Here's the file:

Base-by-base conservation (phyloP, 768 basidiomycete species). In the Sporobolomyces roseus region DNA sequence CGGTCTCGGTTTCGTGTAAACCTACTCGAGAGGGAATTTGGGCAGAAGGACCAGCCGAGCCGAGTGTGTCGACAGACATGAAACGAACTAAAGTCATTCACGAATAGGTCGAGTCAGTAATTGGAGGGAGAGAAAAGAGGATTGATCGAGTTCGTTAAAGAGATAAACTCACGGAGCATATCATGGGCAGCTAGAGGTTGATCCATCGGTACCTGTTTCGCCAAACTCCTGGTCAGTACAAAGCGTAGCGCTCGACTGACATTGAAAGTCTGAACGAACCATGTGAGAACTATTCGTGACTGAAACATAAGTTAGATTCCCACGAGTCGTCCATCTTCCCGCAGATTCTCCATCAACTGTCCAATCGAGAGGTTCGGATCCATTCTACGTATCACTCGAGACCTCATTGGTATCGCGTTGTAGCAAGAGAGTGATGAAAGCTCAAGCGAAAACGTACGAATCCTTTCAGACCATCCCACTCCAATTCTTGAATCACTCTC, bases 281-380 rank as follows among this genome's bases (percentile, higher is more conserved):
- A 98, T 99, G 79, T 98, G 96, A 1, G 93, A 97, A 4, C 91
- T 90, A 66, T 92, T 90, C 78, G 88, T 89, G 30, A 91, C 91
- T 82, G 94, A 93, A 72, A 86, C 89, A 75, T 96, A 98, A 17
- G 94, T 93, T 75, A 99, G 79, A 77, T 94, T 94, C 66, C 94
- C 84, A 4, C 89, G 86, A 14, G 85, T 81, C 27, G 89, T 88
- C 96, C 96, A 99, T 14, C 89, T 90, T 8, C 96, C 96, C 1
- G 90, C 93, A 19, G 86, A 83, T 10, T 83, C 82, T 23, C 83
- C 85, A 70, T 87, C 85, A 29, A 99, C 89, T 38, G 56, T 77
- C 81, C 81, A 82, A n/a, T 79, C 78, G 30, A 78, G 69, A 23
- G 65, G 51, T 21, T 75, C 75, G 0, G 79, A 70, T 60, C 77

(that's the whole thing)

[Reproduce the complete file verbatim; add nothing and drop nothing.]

Base-by-base conservation (phyloP, 768 basidiomycete species). In the Sporobolomyces roseus region DNA sequence CGGTCTCGGTTTCGTGTAAACCTACTCGAGAGGGAATTTGGGCAGAAGGACCAGCCGAGCCGAGTGTGTCGACAGACATGAAACGAACTAAAGTCATTCACGAATAGGTCGAGTCAGTAATTGGAGGGAGAGAAAAGAGGATTGATCGAGTTCGTTAAAGAGATAAACTCACGGAGCATATCATGGGCAGCTAGAGGTTGATCCATCGGTACCTGTTTCGCCAAACTCCTGGTCAGTACAAAGCGTAGCGCTCGACTGACATTGAAAGTCTGAACGAACCATGTGAGAACTATTCGTGACTGAAACATAAGTTAGATTCCCACGAGTCGTCCATCTTCCCGCAGATTCTCCATCAACTGTCCAATCGAGAGGTTCGGATCCATTCTACGTATCACTCGAGACCTCATTGGTATCGCGTTGTAGCAAGAGAGTGATGAAAGCTCAAGCGAAAACGTACGAATCCTTTCAGACCATCCCACTCCAATTCTTGAATCACTCTC, bases 281-380 rank as follows among this genome's bases (percentile, higher is more conserved):
- A 98, T 99, G 79, T 98, G 96, A 1, G 93, A 97, A 4, C 91
- T 90, A 66, T 92, T 90, C 78, G 88, T 89, G 30, A 91, C 91
- T 82, G 94, A 93, A 72, A 86, C 89, A 75, T 96, A 98, A 17
- G 94, T 93, T 75, A 99, G 79, A 77, T 94, T 94, C 66, C 94
- C 84, A 4, C 89, G 86, A 14, G 85, T 81, C 27, G 89, T 88
- C 96, C 96, A 99, T 14, C 89, T 90, T 8, C 96, C 96, C 1
- G 90, C 93, A 19, G 86, A 83, T 10, T 83, C 82, T 23, C 83
- C 85, A 70, T 87, C 85, A 29, A 99, C 89, T 38, G 56, T 77
- C 81, C 81, A 82, A n/a, T 79, C 78, G 30, A 78, G 69, A 23
- G 65, G 51, T 21, T 75, C 75, G 0, G 79, A 70, T 60, C 77